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Q & A: The color of stars

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Most recent answer: 10/22/2007
Q:
I teach general science and I suppose I should know the answer to this question. I have some good ideas but would like a clear explanation for the kids. 1) How can you tell if the ’color’ a star is due to its temperature or whether it is going to or away from the earth? 2) How exactly do they tell the temperature of the sun and the corona? Thanks in advance Frank C. Vovk
- Frank C. Vovk (age 32)
Hartford High, Hartford KS, USA
A:
Well, the color of stars that we see is due to the stars' temperature. Motion toward or away from us creates a very small shift and really does not change the color for any stars that we can see. (We can see far away galaxies that have very large color shifts, but we can't pick out individual stars in them since they're so far away).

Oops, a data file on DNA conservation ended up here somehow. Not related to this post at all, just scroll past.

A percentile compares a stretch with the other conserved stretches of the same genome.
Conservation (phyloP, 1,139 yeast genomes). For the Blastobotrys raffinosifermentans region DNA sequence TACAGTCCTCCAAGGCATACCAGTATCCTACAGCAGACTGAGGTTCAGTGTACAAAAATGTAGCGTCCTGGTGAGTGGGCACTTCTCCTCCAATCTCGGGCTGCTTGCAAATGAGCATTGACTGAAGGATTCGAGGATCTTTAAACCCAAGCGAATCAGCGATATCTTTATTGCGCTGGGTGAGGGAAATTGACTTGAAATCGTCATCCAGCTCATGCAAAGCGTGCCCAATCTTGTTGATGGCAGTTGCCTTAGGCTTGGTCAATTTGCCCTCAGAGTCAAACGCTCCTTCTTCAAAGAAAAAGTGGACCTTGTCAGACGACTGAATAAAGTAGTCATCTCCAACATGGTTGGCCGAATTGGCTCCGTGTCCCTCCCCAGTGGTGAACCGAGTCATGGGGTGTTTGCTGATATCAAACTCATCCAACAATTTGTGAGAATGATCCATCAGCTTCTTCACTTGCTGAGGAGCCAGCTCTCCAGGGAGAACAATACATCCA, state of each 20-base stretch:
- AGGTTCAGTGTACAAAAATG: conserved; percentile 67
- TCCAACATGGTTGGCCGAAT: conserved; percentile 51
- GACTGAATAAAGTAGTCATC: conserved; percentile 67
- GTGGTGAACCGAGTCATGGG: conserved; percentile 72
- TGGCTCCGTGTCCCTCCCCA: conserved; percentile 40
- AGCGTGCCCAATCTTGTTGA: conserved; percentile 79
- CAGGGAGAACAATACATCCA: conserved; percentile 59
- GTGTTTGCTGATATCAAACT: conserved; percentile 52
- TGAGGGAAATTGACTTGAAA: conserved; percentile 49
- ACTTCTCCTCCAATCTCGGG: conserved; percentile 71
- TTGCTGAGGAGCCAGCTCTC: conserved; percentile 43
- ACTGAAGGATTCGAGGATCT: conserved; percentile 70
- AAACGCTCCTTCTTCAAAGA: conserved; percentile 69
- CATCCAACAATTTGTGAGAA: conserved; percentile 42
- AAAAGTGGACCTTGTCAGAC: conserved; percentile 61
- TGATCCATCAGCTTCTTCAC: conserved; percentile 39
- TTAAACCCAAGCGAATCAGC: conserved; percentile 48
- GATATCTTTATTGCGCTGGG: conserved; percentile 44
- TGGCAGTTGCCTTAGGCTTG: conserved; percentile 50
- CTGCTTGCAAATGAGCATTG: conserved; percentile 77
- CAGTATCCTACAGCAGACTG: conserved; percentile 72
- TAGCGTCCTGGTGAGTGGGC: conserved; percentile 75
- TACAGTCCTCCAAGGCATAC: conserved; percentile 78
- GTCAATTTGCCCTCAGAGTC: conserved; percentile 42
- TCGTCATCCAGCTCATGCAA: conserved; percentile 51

Scientists can find the temperature of the sun by looking at the colors in the light it emits (the spectra). This is the same principle that would allow you to measure the temperature of a burner on your stove by looking at the color it was glowing, or even more familiar, to measure someones body temperature by using an infrared ear thermometer. For the corona, you can get a spectra by blocking out the light from the rest of the sun with a black disk placed in front of your telescope. (Or you can wait for a total solar eclipse!) This allows you to see the faint, wispy corona and take a spectra of just this area.

For more information, check out especially the part about Stellar Fingerprinting.

LC, GB

(published on 10/22/2007)

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